Far below Jacob’s ladder there’s a worse basement where steps go down and down into doubt and loss, and I’ve descended to those lower rungs before. I could easily sink again, by stages, first into agnosticism; I could linger at a chilly deism or mentally cooler Buddhism, make one more passionate try at embracing pantheism, and finally plunge to the dark bottom where every scripture page is as blank as that cartoon pamphlet.
Why so susceptible now? Will I never achieve the certainty of a Billy Graham?
Church history is crowded with saints whose faith never wavered even while they burned at the stake. Today many contemporary believers shed radiance on lives far darker than mine. Mine, in fact, is becoming ordinary to millions who care daily for someone they love who has grown elderly or disabled.
His first symptom was a slight hand tremor. No, before that, a spring went out of the way my husband walked. He’d always given an unconscious twist to one foot, recognizable from blocks away as his distinctive strut. And in retrospect I realize, too, that even earlier, his facial expression had very gradually lost affect, acquiring that mildly blank look that, in a long marriage, can semaphore that a spouse is annoyed but has decided not to make an issue of it. I would notice his withdrawn face, misinterpret, ask, “Something bothering you?” His “no” seemed sincere. But his smile kept growing smaller and more rare.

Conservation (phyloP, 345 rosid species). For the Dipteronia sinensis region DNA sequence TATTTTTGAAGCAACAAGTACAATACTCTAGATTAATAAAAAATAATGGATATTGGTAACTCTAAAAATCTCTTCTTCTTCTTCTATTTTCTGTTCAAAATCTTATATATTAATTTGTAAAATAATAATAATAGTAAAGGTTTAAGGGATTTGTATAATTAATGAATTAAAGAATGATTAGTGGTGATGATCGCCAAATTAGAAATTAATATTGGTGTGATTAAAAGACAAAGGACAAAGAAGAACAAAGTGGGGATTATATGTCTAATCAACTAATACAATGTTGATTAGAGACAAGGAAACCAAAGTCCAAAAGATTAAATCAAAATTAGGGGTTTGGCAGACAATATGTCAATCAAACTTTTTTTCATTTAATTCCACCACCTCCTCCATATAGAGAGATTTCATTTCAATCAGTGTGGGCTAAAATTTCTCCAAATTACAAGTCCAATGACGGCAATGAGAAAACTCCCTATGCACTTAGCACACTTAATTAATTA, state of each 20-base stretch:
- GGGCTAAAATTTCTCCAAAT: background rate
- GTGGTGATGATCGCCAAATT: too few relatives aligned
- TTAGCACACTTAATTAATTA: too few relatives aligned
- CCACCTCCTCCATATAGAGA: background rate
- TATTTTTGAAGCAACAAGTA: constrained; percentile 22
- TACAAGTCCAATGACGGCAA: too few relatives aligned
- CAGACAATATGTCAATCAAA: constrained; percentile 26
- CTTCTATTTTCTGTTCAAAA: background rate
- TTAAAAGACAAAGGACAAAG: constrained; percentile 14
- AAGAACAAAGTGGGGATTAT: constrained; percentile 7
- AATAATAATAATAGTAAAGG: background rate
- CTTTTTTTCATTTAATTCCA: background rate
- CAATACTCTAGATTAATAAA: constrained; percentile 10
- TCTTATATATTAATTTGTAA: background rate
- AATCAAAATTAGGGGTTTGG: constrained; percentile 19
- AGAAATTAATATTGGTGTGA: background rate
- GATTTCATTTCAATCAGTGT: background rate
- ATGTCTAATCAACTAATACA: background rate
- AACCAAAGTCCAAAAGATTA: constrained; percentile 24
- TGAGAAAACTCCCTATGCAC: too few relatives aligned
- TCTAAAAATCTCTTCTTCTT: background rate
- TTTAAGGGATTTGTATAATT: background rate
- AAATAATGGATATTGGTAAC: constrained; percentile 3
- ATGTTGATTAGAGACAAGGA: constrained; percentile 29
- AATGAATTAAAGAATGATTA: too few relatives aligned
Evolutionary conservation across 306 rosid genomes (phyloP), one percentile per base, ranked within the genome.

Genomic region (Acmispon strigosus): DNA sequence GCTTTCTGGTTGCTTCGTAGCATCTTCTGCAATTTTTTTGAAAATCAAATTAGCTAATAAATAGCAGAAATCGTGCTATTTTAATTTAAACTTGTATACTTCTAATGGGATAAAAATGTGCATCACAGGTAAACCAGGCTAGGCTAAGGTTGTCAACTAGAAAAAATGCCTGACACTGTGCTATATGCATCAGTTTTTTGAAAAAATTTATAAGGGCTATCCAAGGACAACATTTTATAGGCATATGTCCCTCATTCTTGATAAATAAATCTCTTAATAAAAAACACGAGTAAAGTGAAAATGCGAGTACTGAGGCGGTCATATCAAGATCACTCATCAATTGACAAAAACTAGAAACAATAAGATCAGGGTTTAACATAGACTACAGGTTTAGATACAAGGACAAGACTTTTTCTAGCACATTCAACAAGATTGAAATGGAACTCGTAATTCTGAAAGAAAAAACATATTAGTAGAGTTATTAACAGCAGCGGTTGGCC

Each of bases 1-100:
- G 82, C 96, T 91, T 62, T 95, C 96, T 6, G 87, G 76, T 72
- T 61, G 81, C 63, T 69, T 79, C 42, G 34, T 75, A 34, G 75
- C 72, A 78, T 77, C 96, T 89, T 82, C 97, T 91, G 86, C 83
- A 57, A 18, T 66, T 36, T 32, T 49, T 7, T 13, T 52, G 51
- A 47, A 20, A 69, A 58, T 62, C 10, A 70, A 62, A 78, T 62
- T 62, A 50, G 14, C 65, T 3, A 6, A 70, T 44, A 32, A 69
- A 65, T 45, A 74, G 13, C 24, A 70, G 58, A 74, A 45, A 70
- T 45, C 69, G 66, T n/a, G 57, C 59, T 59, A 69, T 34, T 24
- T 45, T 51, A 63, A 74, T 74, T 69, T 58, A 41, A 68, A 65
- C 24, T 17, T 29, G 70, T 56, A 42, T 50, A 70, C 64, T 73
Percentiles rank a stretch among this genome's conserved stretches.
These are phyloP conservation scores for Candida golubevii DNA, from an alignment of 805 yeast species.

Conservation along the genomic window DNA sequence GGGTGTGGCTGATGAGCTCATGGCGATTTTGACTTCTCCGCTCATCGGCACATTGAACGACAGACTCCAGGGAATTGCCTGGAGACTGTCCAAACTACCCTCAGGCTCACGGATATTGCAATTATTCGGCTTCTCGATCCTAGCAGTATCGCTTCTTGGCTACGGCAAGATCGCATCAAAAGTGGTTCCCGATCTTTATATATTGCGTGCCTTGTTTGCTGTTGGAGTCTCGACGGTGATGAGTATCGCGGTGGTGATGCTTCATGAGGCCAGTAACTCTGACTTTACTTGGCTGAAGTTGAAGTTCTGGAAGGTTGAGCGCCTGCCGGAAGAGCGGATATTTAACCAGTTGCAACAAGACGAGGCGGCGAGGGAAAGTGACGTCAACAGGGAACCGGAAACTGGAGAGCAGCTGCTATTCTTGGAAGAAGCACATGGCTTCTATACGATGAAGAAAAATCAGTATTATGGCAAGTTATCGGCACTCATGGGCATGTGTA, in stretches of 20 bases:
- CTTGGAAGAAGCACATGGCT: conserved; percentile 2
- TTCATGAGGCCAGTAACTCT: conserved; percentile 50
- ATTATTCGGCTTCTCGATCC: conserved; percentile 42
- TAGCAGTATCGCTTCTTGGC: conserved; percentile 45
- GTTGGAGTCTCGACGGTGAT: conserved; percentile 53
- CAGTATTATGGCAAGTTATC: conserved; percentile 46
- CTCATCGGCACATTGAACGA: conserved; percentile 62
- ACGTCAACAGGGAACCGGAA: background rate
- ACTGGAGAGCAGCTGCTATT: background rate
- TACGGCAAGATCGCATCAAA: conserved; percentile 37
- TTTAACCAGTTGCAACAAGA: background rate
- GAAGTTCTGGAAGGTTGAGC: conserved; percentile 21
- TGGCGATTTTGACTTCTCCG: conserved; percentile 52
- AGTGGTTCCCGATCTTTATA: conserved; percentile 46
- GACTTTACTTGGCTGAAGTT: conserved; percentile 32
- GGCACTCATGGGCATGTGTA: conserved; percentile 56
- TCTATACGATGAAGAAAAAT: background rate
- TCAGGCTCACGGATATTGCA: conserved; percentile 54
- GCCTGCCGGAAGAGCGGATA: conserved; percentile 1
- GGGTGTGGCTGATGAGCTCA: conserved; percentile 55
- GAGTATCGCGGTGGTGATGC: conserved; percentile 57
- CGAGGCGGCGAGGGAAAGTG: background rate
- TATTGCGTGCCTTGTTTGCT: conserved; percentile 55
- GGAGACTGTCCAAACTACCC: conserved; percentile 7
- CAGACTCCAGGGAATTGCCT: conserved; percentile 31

When Parkinson’s disease was diagnosed and neurologists prescribed the first of what would be many medications, his physical symptoms seemed manageable. Even if someday he should lose mobility, together we could handle the cane, the walker, the wheelchair. Married since 1952, we had acquired long practice in how to be partners for better or worse.
But more years passed, and weakened muscles proved not to be the worst of it; not even falls and broken bones were the worst. The disease progressed until neither equipment nor pills could subdue growing brain damage, as forgetfulness flared into dementia with hallucinations and hostility. Perhaps thirty percent of Parkinson’s patients suffer this gradual erosion of selfhood. Other patients afflicted by stroke, Alzheimer’s, or head trauma may also—like him—be present in body while the real but diminished person is only there intermittently, with longer absences between. Mr. Hyde became the usual resident, Dr. Jekyll the rare visitor. Doctors and I kept trying to find the magic potion of carbidopa/levodopa that would keep Mr. Hyde at bay.